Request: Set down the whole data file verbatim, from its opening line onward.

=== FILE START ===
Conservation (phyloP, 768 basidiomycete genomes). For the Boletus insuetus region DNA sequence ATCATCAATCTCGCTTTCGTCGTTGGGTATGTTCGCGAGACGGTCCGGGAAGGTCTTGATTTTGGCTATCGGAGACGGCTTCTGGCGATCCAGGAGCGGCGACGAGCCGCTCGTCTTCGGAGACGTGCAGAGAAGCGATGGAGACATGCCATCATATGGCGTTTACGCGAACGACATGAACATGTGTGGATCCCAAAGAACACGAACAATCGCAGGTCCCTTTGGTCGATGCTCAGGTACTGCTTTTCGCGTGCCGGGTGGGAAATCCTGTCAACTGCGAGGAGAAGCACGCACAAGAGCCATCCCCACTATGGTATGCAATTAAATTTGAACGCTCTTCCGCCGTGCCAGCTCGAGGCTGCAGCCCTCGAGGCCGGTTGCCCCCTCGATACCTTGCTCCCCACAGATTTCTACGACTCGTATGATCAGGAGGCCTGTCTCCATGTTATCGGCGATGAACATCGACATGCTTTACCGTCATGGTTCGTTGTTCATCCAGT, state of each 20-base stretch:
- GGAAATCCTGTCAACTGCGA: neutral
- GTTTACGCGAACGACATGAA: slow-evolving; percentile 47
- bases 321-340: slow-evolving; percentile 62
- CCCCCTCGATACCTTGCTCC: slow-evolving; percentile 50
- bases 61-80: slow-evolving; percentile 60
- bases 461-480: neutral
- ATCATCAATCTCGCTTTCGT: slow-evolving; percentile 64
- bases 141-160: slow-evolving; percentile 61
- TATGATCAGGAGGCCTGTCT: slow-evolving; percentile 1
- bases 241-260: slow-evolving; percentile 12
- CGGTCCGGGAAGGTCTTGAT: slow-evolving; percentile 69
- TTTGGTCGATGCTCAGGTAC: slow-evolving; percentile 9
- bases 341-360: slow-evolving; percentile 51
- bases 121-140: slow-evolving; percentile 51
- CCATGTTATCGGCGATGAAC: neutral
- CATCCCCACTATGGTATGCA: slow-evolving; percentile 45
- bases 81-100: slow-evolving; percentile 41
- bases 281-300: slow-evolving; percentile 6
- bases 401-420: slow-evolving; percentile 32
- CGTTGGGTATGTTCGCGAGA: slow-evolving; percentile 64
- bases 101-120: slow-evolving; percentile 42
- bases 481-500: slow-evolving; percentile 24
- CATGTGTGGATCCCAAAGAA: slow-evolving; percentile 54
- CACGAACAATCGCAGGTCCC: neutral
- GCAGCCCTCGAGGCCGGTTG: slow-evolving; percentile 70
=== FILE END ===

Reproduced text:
Conservation (phyloP, 768 basidiomycete genomes). For the Boletus insuetus region DNA sequence ATCATCAATCTCGCTTTCGTCGTTGGGTATGTTCGCGAGACGGTCCGGGAAGGTCTTGATTTTGGCTATCGGAGACGGCTTCTGGCGATCCAGGAGCGGCGACGAGCCGCTCGTCTTCGGAGACGTGCAGAGAAGCGATGGAGACATGCCATCATATGGCGTTTACGCGAACGACATGAACATGTGTGGATCCCAAAGAACACGAACAATCGCAGGTCCCTTTGGTCGATGCTCAGGTACTGCTTTTCGCGTGCCGGGTGGGAAATCCTGTCAACTGCGAGGAGAAGCACGCACAAGAGCCATCCCCACTATGGTATGCAATTAAATTTGAACGCTCTTCCGCCGTGCCAGCTCGAGGCTGCAGCCCTCGAGGCCGGTTGCCCCCTCGATACCTTGCTCCCCACAGATTTCTACGACTCGTATGATCAGGAGGCCTGTCTCCATGTTATCGGCGATGAACATCGACATGCTTTACCGTCATGGTTCGTTGTTCATCCAGT, state of each 20-base stretch:
- GGAAATCCTGTCAACTGCGA: neutral
- GTTTACGCGAACGACATGAA: slow-evolving; percentile 47
- bases 321-340: slow-evolving; percentile 62
- CCCCCTCGATACCTTGCTCC: slow-evolving; percentile 50
- bases 61-80: slow-evolving; percentile 60
- bases 461-480: neutral
- ATCATCAATCTCGCTTTCGT: slow-evolving; percentile 64
- bases 141-160: slow-evolving; percentile 61
- TATGATCAGGAGGCCTGTCT: slow-evolving; percentile 1
- bases 241-260: slow-evolving; percentile 12
- CGGTCCGGGAAGGTCTTGAT: slow-evolving; percentile 69
- TTTGGTCGATGCTCAGGTAC: slow-evolving; percentile 9
- bases 341-360: slow-evolving; percentile 51
- bases 121-140: slow-evolving; percentile 51
- CCATGTTATCGGCGATGAAC: neutral
- CATCCCCACTATGGTATGCA: slow-evolving; percentile 45
- bases 81-100: slow-evolving; percentile 41
- bases 281-300: slow-evolving; percentile 6
- bases 401-420: slow-evolving; percentile 32
- CGTTGGGTATGTTCGCGAGA: slow-evolving; percentile 64
- bases 101-120: slow-evolving; percentile 42
- bases 481-500: slow-evolving; percentile 24
- CATGTGTGGATCCCAAAGAA: slow-evolving; percentile 54
- CACGAACAATCGCAGGTCCC: neutral
- GCAGCCCTCGAGGCCGGTTG: slow-evolving; percentile 70